FDA, CDC call for pause in use of Johnson & Johnson vaccine after six reported cases of rare blood clots

A large vaccination site is shown as people with preexisting health conditions are granted access to a vaccination during the outbreak of the coronavirus disease (COVID-19) in Inglewood, California, U.S., March 15, 2021. REUTERS/Mike Blake/File Photo

WASHINGTON – Federal health officials on Tuesday called for a pause in the use of the Johnson & Johnson coronavirus vaccine, saying they are reviewing reports of six U.S. cases of a rare and severe type of blood clot in people after receiving the vaccine.

All six cases occurred among women between the ages of 18 and 48, and symptoms occurred six to 13 days after vaccination, according to a statement issued by the Food and Drug Administration and the Centers for Disease Control and Prevention.

The CDC will hold a meeting Wednesday of its Advisory Committee on Immunization Practices to review the cases and assess their potential significance, the statement said. The FDA will continue to investigate the cases.

“Until that process is complete, we are recommending a pause in the use of this vaccine out of an abundance of caution,” the statement said. “This is important, in part, to ensure that the health care provider community is aware of the potential for these adverse events and can plan for proper recognition and management due to the unique treatment required with this type of blood clot.”

The type of clot, called cerebral venous sinus thrombosis, was seen in combination with low levels of blood platelets, the agencies said. Treatment is different from what might typically be administered; while usually an anticoagulant called heparin is used to treat blood clots, it is dangerous to give heparin in this situation. Alternative treatments need to be given, they said.

The officials said the clots “appear to be extremely rare.” They said people who have received the Johnson & Johnson vaccine who develop severe headache, abdominal pain, leg pain or shortness of breath within three weeks after vaccination should contact their doctor.

The rare blood clots, paired with low levels of platelets, were first detected in people in Europe who had received the vaccine developed by AstraZeneca and the University of Oxford. European regulators said it was “plausible” that the clots were linked to that vaccination and have also been reviewing four similar clotting cases after vaccination with the Johnson & Johnson vaccine, which uses a similar technology.

In a statement, Johnson & Johnson spokesman Jake Sargent said the company shares all adverse event reports about individuals who receive the vaccine with health authorities.

“At present, no clear causal relationship has been established between these rare events and the Janssen COVID-19 vaccine,” Sargent said. “We continue to work closely with experts and regulators to assess the data and support the open communication of this information to healthcare professionals and the public.”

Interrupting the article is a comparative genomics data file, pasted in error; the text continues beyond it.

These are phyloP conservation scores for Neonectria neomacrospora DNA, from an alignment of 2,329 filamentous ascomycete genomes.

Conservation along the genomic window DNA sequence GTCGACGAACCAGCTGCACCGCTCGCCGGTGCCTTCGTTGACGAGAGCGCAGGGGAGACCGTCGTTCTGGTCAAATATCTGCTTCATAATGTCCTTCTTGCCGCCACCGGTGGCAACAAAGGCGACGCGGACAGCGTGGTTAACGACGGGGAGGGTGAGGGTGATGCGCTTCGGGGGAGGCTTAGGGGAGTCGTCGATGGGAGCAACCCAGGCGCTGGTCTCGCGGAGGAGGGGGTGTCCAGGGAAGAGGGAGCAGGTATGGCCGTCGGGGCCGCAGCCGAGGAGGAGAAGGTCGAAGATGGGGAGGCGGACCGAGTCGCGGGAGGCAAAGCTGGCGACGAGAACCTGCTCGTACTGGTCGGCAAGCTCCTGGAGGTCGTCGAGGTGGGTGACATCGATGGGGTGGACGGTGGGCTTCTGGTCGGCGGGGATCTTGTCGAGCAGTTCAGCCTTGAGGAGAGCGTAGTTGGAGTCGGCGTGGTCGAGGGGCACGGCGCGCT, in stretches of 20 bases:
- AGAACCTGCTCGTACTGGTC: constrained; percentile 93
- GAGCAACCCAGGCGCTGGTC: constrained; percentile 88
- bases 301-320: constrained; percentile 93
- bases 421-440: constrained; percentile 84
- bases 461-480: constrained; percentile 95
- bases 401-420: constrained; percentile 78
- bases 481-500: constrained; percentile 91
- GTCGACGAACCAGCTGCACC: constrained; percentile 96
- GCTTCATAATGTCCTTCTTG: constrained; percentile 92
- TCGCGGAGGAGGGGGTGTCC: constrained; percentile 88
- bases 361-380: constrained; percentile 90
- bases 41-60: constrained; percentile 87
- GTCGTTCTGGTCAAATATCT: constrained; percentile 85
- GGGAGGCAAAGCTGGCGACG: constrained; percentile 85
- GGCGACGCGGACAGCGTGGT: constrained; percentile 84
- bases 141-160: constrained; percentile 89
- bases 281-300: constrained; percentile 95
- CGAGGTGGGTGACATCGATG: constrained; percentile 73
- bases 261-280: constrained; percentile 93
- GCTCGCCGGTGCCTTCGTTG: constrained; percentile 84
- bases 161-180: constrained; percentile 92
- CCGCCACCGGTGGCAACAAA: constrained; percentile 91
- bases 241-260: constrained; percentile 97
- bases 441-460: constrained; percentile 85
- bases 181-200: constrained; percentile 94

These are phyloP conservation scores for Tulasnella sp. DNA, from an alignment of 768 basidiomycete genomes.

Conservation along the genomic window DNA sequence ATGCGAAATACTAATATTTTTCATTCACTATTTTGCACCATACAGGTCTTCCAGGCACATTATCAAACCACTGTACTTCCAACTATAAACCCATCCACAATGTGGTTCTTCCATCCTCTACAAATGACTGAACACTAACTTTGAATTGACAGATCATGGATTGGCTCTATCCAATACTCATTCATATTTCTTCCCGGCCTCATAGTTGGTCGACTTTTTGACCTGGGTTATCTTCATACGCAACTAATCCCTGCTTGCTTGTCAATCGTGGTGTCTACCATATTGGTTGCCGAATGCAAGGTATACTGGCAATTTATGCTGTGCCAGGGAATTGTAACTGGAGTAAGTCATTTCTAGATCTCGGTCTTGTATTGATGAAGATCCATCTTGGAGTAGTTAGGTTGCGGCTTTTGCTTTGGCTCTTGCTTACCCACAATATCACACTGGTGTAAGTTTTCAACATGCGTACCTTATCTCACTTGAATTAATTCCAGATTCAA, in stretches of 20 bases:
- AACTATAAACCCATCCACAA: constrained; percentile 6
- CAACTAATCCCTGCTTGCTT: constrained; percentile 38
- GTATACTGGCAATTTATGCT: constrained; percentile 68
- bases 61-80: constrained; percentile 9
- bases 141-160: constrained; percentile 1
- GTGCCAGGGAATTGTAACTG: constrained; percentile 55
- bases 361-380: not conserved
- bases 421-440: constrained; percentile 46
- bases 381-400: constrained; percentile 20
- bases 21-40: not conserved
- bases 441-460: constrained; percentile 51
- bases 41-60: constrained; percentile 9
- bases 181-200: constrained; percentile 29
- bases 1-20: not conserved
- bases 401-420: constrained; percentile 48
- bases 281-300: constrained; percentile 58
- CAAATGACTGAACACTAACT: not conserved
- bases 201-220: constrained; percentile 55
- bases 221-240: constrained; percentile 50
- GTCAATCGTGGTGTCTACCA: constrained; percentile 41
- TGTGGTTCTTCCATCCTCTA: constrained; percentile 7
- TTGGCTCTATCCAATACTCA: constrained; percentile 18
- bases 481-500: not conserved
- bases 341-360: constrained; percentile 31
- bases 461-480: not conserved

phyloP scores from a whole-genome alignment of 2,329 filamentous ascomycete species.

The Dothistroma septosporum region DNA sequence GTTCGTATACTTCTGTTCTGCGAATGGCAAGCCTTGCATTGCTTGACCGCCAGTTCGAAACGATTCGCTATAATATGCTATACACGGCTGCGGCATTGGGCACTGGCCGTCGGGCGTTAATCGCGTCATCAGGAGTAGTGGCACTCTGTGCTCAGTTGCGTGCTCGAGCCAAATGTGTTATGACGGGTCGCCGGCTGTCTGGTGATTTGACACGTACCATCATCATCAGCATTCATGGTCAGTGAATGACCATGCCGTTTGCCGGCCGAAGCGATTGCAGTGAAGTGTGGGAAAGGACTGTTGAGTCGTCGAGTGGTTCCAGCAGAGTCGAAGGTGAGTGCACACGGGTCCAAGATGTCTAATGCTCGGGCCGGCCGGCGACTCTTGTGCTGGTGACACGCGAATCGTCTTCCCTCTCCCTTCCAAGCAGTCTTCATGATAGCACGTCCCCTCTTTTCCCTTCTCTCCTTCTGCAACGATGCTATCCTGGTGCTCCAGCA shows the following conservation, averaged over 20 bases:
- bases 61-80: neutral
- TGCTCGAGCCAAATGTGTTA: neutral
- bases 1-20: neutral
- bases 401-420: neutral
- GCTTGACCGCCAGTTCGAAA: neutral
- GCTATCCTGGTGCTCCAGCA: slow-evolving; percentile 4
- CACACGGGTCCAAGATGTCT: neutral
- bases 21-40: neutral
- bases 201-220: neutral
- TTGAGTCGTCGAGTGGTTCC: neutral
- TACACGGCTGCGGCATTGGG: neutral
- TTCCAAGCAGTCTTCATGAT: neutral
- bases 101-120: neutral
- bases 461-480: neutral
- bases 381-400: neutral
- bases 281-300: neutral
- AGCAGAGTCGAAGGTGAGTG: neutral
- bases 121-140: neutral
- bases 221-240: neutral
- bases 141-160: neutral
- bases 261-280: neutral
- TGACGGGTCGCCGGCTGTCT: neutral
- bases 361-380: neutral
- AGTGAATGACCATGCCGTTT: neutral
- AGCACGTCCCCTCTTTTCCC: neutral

One of the cases happened in a Nebraska woman in her late 40s, who experienced a blood clot two weeks after receiving the Johnson & Johnson vaccine and received treatment at the Nebraska Medical Center in Omaha, according to state and federal health officials. The woman remains hospitalized, state officials said Monday.

European regulators in their investigation of the AstraZeneca vaccine said that out of 34 million people vaccinated, 222 cases of clots had been reported. There were at least 18 deaths.

Dan Barouch, a vaccine expert at Beth Israel Deaconess Medical Center in Boston who has been developing the technology used in the Johnson & Johnson vaccine for years, said in an email last week that there were a number of biological differences between the viral vectors, called adenoviruses, that are being used in the two vaccines.

The AstraZeneca vaccine uses an adenovirus that normally infects chimpanzees, while the Johnson & Johnson adenovirus normally infects humans.

“As such, issues that arise with one [adenovirus] vector do not necessarily apply to a biologically very different vector,” Barouch said.

State officials said they were not given any heads up about the decision to pause.

“We were not informed prior to the announcement,” said Michael Fraser, executive director of the Association of State and Territorial Health Officials. “We are assessing the impact in the states. We’re supportive of an abundance of caution, but we also need to balance getting everyone vaccinated as soon as possible.”

Nearly 7 million doses of Johnson & Johnson’s single-shot vaccine had been administered throughout the country as of Monday, according to CDC data. More than twice that amount, about 16 million doses, have been delivered to states and territories, and through federal channels, since the beginning of March.

Despite a recent dip in shipments of Johnson & Johnson’s vaccine, clinics were scheduled for use of the shot throughout the country, from a Walmart drive-through in Bentonville, Ark., to a clinic at Canisius College in Buffalo, N.Y. The one-shot option has proved popular for many people who have gravitated to its convenience, and states have deployed it in a variety of settings, from mass sites to targeted efforts to reach transient populations, such as the homeless.

Sites in a handful of states temporarily halted use of Johnson & Johnson’s vaccine last week after adverse reactions were reported, though these were immediate events consistent with common side effects of some vaccines, such as dizziness. The adverse reactions were reported in Colorado, Georgia, Iowa and North Carolina. CDC said it investigated and found no reason for concern.

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